Component Video or Component Analog Video (CAV) is the highest picture resolution one could obtain via analog video.
Component video consists of three video signals.
It is often referred to as YUV video signals and they come in different channels. Simply put, they could also be defined as RGB (Red, Green, Blue) channels.
Analog component video is popularly used in:
- DVD players ,
- flat screen (analog) television
- satellite /cable TV boxes
- video projectors
A Total of 5 Cables Needed for Component Video Playback
Three separate cables are needed for component video alone. They are named Y, Pb and Pr.
Component Video Colors
On your DVD player or television, the input or output terminals are colored Green (Y), Pb (Blue), and Pr (Red)
Another two separate cables colored red and white are needed for audio, much like you would with composite video.
Component video cable connectors are no different from composite video cables. Actually, you can use composite video cables to connect the component video output to your TV set or projector. However, to obtain higher image quality you’re advised to use component video cables dedicated for that purpose.
An analog component video connection would therefore need 5 cables – 3 for video and 2 for audio.
Component Video vs Composite Video (RCA)
Component Video quality is far superior (sharper) to composite (RCA) video.
Although both use the same cables, composite video requires only a single cable (marked yellow) to carry a video signal.
In the composite video, video signals are multiplexed into a single channel instead of separating the three parts as with component video.
Component Video vs S-Video
Super-Video or Separate Video, popularly known as S-Video offers better picture quality compared to composite video.
However, its picture quality is lower than that of component video. In S-Video, the luminance (brightness) and chrominance (color) are split into two cables but housed and sealed in a single cable.
S-Video supports a video resolution of between 480i or 576i. Component video, surprisingly, supports a much higher resolution as explained below.
Is Component Video Capable of Carrying HD Video Signals?
You may think not, owing to their analog nature. However, they are capable of carrying up to 720p HD signals as explained in the video below.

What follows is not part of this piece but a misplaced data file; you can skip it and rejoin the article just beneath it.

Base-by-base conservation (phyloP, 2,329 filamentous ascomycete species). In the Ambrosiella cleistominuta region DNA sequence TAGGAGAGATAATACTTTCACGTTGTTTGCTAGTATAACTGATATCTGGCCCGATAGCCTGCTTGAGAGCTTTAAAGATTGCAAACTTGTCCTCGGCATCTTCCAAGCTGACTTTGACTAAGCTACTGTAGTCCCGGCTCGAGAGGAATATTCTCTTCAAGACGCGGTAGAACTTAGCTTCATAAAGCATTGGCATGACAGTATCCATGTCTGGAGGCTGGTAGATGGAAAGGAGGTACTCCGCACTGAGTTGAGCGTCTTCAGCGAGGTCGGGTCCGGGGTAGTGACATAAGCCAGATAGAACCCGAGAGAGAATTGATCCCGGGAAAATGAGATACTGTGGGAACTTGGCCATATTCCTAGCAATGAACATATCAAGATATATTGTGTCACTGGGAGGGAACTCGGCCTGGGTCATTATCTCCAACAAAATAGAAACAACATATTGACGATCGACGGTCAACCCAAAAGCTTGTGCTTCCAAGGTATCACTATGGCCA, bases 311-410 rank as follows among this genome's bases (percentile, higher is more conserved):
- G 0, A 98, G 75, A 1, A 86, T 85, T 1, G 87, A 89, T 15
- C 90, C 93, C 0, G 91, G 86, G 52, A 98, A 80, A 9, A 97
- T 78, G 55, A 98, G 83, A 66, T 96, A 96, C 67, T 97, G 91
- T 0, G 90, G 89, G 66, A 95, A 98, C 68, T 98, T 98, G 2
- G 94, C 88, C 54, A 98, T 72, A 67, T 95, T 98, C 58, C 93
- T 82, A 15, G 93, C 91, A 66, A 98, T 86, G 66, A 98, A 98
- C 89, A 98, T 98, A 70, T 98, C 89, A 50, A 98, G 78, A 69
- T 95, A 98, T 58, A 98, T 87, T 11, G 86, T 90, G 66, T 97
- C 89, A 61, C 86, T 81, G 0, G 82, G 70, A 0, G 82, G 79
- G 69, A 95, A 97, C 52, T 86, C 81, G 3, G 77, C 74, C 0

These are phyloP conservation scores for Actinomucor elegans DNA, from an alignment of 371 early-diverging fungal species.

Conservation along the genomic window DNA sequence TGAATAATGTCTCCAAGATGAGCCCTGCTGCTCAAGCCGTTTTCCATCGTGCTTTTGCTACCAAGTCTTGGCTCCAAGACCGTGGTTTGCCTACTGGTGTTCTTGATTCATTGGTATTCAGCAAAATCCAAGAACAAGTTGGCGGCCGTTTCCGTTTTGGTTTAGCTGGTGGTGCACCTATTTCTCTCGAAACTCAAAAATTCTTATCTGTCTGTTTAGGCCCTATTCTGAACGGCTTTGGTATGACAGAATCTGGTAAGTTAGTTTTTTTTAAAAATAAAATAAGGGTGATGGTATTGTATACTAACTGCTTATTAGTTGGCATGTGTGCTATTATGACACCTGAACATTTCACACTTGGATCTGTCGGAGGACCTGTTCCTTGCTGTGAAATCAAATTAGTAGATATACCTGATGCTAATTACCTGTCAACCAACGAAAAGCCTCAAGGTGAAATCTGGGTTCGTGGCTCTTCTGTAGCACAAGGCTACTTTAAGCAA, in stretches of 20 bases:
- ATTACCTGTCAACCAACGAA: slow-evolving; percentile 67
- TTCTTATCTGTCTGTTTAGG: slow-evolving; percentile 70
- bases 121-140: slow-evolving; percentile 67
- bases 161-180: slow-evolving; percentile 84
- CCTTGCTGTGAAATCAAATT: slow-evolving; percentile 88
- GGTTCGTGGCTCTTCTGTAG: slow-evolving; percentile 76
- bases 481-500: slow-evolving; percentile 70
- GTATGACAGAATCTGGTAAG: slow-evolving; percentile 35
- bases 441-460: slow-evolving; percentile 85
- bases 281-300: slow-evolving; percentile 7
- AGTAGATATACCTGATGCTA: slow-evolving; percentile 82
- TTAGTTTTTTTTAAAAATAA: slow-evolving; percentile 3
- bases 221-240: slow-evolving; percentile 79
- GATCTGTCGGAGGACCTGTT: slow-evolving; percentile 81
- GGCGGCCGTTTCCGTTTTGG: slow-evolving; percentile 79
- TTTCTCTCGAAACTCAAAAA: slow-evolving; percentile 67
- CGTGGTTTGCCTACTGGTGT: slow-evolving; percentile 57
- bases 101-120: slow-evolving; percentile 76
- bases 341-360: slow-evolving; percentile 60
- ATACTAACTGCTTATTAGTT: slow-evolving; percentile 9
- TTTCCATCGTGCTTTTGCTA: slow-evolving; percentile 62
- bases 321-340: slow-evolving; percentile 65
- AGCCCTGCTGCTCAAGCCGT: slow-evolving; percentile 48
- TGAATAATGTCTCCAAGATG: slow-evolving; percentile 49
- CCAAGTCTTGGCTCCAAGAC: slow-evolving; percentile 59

However, if you have a choice between component video and HDMI, opt for the latter.
With the advent of HDTVs, component video is giving way to HDMI video. With HDMI only a single cable is needed to carry digital video and audio signals.
Most HDTV models have component connection input to facilitate the use of DVD players. However, these days most Blu-ray players come with HDMI output. So, there’s no need to connect five different cables to enjoy high-quality video playback.
Using RCA Cables for Component Video
As mentioned earlier, composite video cables can be used to make a component video connection. So, you may take the yellow, red, and white composite video cables and connect them to a component video input of a display device.
You’ll get a picture. However, the picture will not be as good as a set of dedicated component video cables.
These cables are made with the prevention of signal loss in mind. These cables also last longer than the standard thin RCA cables thrown in when you purchase AV equipment.
Component Video Cables
If you desire optimum picture quality from your component video devices, use a quality set of component cables as shown below. They come with good shielding.
Check out this Amazon Choice component video cable with audio connectors.
Component Video Adapters
A standard component video connection requires you to connect similar to Green (Y), Pb (Blue), and Pr (Red) connector input ports of a device.
The good news is component video can be connected to non-component input ports of devices through the use of adapters.
Here’s a list of component video adapters in popular use.
Component Video to VGA
You may need to connect a DVD player to an older projector that comes with a VGA port. Or simply to connect a DVD player to a computer monitor.
In this instance, a component video to VGA adapter would come in handy.
It will not convert a component video signal to a VGA signal. It just sends a component video signal to a device with a D-sub 15-Pin VGA input which will receive it in the same quality.
Check out this component video to VGA adapter.
Component Video to HDMI
You would need a component video to HDMI converter if you would like to connect your DVD player to a TV or a display device like a computer monitor which only has HDMI input.
This adapter has 5 analog inputs. Three for component video and two for Left-Right stereo audio as shown in the diagram below.
The HDMI output port should be connected to the HDMI input of your TV, projector, or computer monitor.
Check out this component video to HDMI adapter.
How to Hook Up Red, Blue, Green Cables to Red, Yellow White Cables
Now that you know about the superior resolution of component video, you may be wondering how to hook up red, blue, green cables from a component video-enabled device to red, yellow, and white (composite)cable connectors.
In other words, can you connect a component video output to composite (RCA) video output?
Say can you use a component video output (red, blue, green) from a DVD player and connect it to a TV with composite input (red. yellow, white).
If you try making such a connection, you’ll not get any picture on your TV set when your DVD player starts playing.
Why? Because component video out can only be connected to component video in.
Red, Blue, Green output ports must be matched with Red, Blue, Green input ports.
As you’ve learned above the three cables (red, blue, green) all carry signals. You can’t connect them to one port that supports video signal (yellow) and two ports that support audio (red and white).